Today we are going to explore human consciousness and the questions it raises for the possible development of conscious artificial intelligence (AI).

A bit heavy I know; I don’t want you clicking away to kittens on YouTube, so instead I would like you to consider the book and film 2001: A Space Odyssey, in particular the character arc of “HAL”, a sentient computer that controls the systems of a spacecraft and interacts with the crew.

Now a cultural touchstone for discussions around the dangers of AI, HAL begins as an obedient, dependable member of the crew, but a command conflict causes HAL to malfunction and launch a program of emotionless murder; a rather high-stakes example of garbage in, garbage out.

This sci-fi scenario is dependent on HAL being a conscious entity that, upon its descent into “madness”, made a choice to kill humans to ensure a desired outcome. The ‘can robots ever be conscious’ question has engrossed us for decades and is the basis of the Turing Test; if an AI can lead a human to believe it is a fellow human within a conversation.

Fascinatingly, for us humans however, our consciousness is a bit of a slippery fish. So much so (as discussed on a recent Radio 4 debate) that there is no machine as yet that can detect the exact, precise moment at which a human slips into unconsciousness when under general anaesthetic. Hence the need for a trained human anaesthetist at the helm to use physical cues to ensure we are still under.

So if we can’t exactly tell when it’s lights out, how would we possibly determine when the spark of AI conscious life is illuminated? More importantly though, would this scenario even be possible?

In her wonderful essay “The Problem of AI Consciousness” Susan Schneider, Associate Professor of Philosophy and Cognitive Science at the University of Connecticut, explores the question of whether a superintelligent AI could have a conscious experience, ie: would the world’s stimuli feel a certain way to them?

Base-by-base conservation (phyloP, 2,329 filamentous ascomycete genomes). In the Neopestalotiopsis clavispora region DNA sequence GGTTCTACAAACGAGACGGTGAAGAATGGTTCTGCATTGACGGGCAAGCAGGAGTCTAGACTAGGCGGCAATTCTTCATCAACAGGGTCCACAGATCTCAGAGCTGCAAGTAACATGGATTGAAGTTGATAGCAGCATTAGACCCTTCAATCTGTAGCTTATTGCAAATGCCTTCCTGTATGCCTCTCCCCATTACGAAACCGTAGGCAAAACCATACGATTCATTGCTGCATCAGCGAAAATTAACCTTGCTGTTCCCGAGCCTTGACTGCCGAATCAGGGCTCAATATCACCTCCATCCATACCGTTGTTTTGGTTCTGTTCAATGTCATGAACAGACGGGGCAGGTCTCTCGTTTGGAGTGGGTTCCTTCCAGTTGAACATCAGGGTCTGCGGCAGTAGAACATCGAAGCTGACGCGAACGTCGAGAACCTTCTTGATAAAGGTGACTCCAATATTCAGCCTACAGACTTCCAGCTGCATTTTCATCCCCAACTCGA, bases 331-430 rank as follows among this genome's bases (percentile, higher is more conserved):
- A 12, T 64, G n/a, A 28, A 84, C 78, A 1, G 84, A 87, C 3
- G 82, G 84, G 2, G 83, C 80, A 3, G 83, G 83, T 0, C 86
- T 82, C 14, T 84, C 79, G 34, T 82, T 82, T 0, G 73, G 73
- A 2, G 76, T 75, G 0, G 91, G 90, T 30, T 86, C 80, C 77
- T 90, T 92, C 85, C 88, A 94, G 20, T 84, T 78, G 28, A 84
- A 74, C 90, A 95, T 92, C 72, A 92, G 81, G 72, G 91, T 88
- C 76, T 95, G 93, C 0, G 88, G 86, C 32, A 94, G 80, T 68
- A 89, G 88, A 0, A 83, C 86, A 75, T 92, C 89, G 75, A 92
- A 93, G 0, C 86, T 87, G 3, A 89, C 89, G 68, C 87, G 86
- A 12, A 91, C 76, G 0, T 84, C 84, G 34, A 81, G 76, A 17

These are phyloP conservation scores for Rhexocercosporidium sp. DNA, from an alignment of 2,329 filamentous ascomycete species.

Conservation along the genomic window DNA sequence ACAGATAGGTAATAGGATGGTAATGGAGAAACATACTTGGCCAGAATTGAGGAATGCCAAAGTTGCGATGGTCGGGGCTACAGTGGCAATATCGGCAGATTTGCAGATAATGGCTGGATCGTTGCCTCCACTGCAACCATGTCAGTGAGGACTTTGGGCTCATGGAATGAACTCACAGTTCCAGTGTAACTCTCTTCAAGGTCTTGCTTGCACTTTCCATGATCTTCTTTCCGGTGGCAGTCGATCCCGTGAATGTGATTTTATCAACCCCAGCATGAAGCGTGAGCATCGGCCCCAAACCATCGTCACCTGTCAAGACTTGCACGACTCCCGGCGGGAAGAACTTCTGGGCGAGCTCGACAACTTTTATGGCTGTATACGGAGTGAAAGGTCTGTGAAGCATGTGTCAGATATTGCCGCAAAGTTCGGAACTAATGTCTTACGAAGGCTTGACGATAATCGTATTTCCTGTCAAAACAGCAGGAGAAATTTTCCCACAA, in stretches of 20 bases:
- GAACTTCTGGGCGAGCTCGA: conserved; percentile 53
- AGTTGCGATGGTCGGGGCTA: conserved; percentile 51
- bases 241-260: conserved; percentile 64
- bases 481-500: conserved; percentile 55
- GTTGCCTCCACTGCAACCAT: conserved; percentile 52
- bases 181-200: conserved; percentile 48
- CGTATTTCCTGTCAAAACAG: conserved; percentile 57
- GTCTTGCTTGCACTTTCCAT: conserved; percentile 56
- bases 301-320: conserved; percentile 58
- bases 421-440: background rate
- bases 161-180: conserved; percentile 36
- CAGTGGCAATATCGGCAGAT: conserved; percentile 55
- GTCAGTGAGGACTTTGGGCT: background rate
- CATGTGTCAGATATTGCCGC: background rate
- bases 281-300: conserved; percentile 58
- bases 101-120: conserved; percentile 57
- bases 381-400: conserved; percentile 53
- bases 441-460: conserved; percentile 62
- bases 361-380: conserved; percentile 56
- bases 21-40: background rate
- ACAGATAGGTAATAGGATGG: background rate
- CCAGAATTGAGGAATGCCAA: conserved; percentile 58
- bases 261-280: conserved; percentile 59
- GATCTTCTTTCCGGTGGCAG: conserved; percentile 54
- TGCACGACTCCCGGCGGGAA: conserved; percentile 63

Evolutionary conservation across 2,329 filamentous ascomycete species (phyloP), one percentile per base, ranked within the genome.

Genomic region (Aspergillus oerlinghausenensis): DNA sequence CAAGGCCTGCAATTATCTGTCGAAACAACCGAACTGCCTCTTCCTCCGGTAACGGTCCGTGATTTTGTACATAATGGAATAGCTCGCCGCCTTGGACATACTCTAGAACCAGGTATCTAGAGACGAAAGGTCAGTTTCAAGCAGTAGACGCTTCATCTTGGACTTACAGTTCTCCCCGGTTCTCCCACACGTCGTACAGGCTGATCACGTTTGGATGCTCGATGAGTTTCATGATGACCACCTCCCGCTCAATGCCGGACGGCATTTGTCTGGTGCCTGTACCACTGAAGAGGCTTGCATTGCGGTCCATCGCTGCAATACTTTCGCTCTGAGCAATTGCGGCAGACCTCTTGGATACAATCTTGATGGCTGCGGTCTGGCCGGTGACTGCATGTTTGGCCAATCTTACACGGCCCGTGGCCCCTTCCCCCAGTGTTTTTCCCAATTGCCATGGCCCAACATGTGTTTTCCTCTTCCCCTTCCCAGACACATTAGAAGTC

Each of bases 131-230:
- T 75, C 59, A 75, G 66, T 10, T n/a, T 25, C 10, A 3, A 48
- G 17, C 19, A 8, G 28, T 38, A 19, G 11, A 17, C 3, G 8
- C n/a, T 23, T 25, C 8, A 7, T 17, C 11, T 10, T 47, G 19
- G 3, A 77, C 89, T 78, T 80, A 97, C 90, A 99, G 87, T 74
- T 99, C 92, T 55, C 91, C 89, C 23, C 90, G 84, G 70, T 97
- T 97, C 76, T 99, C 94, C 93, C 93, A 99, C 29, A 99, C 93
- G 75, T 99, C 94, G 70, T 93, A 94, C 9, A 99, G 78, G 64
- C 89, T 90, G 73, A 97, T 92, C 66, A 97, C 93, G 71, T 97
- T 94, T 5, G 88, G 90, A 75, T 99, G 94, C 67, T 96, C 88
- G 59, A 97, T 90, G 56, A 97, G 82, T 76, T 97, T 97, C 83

As well as discussing some very interesting philosophical perspectives of human consciousness, Schneider questions whether AI, being silicon-based, is even capable of consciousness:

“Carbon molecules form stronger, more stable chemical bonds than silicon…which has important implications in the field of astrobiology; it is for this reason that carbon, and not silicon, is said to be well-suited for the development of life throughout the universe.”

My thoughts exactly… really, is silicon as good as the real thing?!

However, there is a line of thought questioning whether it really matters if a robot is actually conscious… If it appears to be, then maybe that’s enough for it to interact with us on a similar level, particularly within a customer service environment. Rather like my 3-year old laughing along to a joke that she can’t possibly comprehend; she recognises that the appropriate behaviour is to laugh. So with Pepper and Nao robots taking Japan by storm, and 10,000 on pre-order in the States for 2016, what does this all mean?

My call to action would be to do what you can NOW to bring spark to your work. Surprise, attention, delight and fun are difficult to programme, so be better than an algorithm this week. Focus on creating spark with your employees so that they can reflect this out to the customer. If you are in a position of influence, consider what needs to be protected SOON to ensure you are bringing the human spark; without this, energy drains and we become robotic in our interactions.

The robots are coming, look busy!
Laura x